No house flippers allowed: East NY residents push for ban

Locals hope to get a cease-and-desist designation on the speculative practice that has grown in popularity and led to rising prices

New York /
Mar.March 02, 2020 11:00 AM
The New York Department of State will hold a hearing on a cease-and-desist bid for the neighborhood on March 5 (Credit: Getty Images)

The New York Department of State will hold a hearing on a cease-and-desist bid for the neighborhood on March 5 (Credit: Getty Images)

East New York residents and community leaders are pushing to ban house flippers from their neighborhood, trying to end the speculative investment play that has grown in popularity and led to rising prices.

The New York Department of State will hold a hearing on a cease-and-desist bid for the neighborhood on March 5, and if the designation is granted, East New York homeowners would be allowed to opt into a list restricting home flippers from getting in touch with them, according to The City. Those who break the law would face fines, criminal charges or the loss of their real estate licenses.

The Department of State has had the authority to grant cease-and-desist protections to neighborhoods since 1989 but has done it for just three zones in the city: two in northeastern Queens and one in the northeastern Bronx. A report in 2018 from the Center for New York City Neighborhoods found that East New York was the neighborhood where investors were flipping homes at higher rates and for higher profit margins than any other part of Brooklyn.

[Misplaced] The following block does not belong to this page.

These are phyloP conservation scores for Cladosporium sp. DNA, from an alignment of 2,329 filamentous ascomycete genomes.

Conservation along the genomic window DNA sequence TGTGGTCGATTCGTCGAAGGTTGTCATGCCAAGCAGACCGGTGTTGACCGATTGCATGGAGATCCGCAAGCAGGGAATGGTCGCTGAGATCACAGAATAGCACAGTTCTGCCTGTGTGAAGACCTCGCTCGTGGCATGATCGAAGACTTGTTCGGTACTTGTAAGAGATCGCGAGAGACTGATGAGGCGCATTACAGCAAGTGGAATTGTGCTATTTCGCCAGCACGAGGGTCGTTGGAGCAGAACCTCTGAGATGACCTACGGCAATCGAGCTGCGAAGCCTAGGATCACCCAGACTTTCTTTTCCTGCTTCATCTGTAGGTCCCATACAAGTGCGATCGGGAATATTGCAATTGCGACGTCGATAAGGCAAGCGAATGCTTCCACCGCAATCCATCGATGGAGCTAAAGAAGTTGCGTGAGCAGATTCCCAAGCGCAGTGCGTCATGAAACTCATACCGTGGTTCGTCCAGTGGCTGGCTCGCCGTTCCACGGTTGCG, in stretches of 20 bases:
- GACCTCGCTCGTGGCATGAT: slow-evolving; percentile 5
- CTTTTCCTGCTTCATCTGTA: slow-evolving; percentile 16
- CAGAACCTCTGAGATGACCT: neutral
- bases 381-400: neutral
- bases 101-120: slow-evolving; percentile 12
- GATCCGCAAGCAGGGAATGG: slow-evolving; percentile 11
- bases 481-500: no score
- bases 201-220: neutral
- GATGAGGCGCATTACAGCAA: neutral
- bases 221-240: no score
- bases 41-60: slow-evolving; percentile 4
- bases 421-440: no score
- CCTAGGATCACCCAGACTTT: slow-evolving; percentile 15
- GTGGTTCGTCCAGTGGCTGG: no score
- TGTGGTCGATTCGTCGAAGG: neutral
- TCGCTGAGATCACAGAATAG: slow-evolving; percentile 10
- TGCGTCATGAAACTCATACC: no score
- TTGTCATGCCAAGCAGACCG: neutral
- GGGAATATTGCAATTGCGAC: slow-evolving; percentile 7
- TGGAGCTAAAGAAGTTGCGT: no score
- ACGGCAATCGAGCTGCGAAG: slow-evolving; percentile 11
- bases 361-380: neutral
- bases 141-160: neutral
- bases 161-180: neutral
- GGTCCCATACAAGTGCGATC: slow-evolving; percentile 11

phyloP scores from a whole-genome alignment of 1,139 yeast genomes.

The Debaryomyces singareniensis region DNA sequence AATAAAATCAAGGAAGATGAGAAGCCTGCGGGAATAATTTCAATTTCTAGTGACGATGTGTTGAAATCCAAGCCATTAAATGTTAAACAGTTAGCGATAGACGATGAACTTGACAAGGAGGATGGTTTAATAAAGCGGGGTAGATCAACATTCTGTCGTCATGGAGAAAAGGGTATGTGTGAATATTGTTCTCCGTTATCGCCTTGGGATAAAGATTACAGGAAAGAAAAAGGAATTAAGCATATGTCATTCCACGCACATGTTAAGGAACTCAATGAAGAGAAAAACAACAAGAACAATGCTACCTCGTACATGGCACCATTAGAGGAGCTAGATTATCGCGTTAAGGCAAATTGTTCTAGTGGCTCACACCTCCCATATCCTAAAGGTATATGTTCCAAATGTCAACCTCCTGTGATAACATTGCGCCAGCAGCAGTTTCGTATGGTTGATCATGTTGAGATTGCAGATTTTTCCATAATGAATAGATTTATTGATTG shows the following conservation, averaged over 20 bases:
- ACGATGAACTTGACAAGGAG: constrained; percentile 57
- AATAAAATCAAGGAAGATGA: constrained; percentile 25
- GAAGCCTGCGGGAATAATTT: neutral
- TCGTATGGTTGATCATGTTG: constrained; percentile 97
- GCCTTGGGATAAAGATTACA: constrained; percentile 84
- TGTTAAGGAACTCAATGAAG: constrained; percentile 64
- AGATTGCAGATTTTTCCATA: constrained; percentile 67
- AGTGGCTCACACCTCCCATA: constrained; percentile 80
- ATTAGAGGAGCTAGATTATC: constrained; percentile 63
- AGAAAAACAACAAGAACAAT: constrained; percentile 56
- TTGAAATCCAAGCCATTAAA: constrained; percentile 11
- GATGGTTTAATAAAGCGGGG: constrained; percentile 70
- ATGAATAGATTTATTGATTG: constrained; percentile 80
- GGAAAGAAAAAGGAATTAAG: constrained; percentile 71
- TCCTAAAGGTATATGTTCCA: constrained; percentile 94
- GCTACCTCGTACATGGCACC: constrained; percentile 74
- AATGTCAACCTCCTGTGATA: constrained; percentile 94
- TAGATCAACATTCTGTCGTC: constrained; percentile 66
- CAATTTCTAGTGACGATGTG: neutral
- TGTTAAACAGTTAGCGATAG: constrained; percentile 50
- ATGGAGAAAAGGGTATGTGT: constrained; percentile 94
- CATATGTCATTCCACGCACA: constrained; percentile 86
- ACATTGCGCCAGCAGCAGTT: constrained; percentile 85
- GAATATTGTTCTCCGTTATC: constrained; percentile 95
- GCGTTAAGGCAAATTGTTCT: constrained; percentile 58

Lawmakers in Albany are also working on a bill that would designate all of Brooklyn as a cease-and-desist zone for five years. State Sen. Kevin Parker is sponsoring the bill, and state Sen. Julia Salazar is co-sponsoring it.

Between 2016 and 2017, flippers bought and quickly resold 246 East New York homes, according to the Center for New York City Neighborhoods. The group found that speculators sold homes at prices up to 50 percent higher than comparable non-flip sales in the neighborhood.

“The investors hold onto the homes for as little as six to nine months, not even a year before they sell it again,” the center’s Ivy Perez told The City. “These aren’t substantial rehabs. They’re just new appliances and new paint jobs.” [The City] — Eddie Small


Related Articles

arrow_forward_ios
ZD Jasper Realty's Jasper Wu with 23-17 41st Avenue (ZD Jasper, Google Maps, Getty)
GTJ sells East New York warehouse; Kartsonis, Wu cut deals
GTJ sells East New York warehouse; Kartsonis, Wu cut deals
A photo illustration depicting the massive changes at 2797 Atlantic Avenue (Google Maps, Getty Images)
Church plans 343 apartments in East New York
Church plans 343 apartments in East New York
Arlington Village at 3100-3124 Atlantic Avenue in East New York, Brooklyn (Google Maps, Getty)
Developing in downtrodden areas gets dicey
Developing in downtrodden areas gets dicey
50 Pennsylvania Avenue (LinkedIn, Pennrose)
Supermarket nabs 20K sf at Pennrose project in Brooklyn
Supermarket nabs 20K sf at Pennrose project in Brooklyn
3100-3124 Atlantic Avenue in East New York, Brooklyn (Google Maps, Getty)
Locals fear homeless shelter king will gentrify East New York
Locals fear homeless shelter king will gentrify East New York
70 Cobb Road (Google Maps)
Hamptons-sized house flip: Estate asks $72M
Hamptons-sized house flip: Estate asks $72M
CBRE's Chuck Leitner and Amazon warehouses at 12555 Flatlands Avenue and 12595 Flatlands Avenue (March Associates Construction, CBRE, iStock, Illustration by Kevin Cifuentes for The Real Deal)
CBRE affiliate buys two Amazon warehouses for $230M
CBRE affiliate buys two Amazon warehouses for $230M
Chris Ward, California assembly member for the 78th District (Twitter/asmchrisward, iStock/Photo Illustration by Steven Dilakian for The Real Deal)
Home-flip tax would punish the good guys
Home-flip tax would punish the good guys
arrow_forward_ios

The Deal's newsletters give you the latest scoops, fresh headlines, marketing data, and things to know within the industry.

Loading...